Mouthwashes could reduce the risk of coronavirus transmission, new study reveals. They could also help reduce the viral load of SARS-CoV-2 over the short term SARS-CoV-2 viruses can be inactivated using certain commercially available mouthwashes. A team of virologists demonstrated the discovery in cell culture. The use of mouthwashes that are effective against SARS-CoV-2 could help to reduce the viral load the transmission over the short term. This could be beneficial when visiting the dentist. For the study, researchers tested 8 types of mouthwash with different ingredients that are commercially available in pharmacies in Germany.
First, researches mixed each mouthwash with virus particles and an interfering substance. The interfering substance recreates the effect of saliva in the mouth. The mixed was then shaken for 30 seconds to simulate the impact of gargling. They then used Vero E6 cells to determine the virus concentration Vero E6 cells are particularly receptive to SARS-CoV-2. Researchers assessed the efficacy of the mouthwashes. So they treated the virus suspensions with cell culture medium instead of the mouthwash. Researchers finally added the mix to the cell culture.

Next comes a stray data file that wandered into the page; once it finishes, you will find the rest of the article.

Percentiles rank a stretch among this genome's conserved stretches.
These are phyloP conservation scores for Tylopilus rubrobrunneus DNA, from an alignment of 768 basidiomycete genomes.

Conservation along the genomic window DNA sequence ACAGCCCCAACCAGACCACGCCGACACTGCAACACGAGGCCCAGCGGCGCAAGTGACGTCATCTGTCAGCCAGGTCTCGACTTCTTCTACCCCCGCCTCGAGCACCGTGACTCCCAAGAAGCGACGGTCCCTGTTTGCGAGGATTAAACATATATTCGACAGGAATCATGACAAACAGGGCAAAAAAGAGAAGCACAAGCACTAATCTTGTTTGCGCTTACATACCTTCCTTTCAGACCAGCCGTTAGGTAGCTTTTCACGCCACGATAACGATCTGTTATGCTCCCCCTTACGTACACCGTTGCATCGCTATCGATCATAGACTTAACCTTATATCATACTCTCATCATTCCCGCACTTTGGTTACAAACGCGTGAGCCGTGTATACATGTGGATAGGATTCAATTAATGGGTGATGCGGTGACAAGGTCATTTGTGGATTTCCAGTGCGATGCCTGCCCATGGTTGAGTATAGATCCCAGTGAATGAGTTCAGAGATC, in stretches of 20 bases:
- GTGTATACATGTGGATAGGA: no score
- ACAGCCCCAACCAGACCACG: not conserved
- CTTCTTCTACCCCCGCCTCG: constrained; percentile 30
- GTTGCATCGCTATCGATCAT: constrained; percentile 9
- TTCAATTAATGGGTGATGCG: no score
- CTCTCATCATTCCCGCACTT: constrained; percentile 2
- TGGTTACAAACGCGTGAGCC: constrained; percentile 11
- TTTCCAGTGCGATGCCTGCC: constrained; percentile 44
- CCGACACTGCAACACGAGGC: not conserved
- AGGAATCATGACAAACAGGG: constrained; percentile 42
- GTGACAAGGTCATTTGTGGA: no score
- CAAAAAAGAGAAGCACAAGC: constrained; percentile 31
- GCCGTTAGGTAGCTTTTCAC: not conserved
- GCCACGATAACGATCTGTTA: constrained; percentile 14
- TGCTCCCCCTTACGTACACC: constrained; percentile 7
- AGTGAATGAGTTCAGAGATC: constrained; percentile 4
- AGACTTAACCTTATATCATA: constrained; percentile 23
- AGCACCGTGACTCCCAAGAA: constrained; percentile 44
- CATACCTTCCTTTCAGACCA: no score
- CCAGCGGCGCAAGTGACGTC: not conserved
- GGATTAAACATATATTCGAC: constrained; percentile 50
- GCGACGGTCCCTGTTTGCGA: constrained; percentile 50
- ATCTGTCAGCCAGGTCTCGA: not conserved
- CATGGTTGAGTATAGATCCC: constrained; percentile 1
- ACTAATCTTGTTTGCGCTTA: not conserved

All of the tested preparations reduced the initial virus concentration. Three types of mouthwash eliminated the virus after an exposure time of 30 seconds. Researchers noted that mouth rinses cannot treat COVID-19 infections. They also cannot protect people against catching the virus. Gargling with mouthwash cannot inhibit the production of viruses in the cells. But it could reduce the viral load in the short term especially in the highly-critical oral cavity and throat.
Oral rising might reduce the viral load of saliva. Which could ultimately lead to lower transmission of SARS-CoV-2. Further studies are needed to determine whether this effect is confirmed in clinical practice and how long this effect can last. The team is exploring the possibility of a clinical study on the efficacy of mouthwashes on SARS-CoV-2. The goal of this study is to test whether the effect can also be detected in patients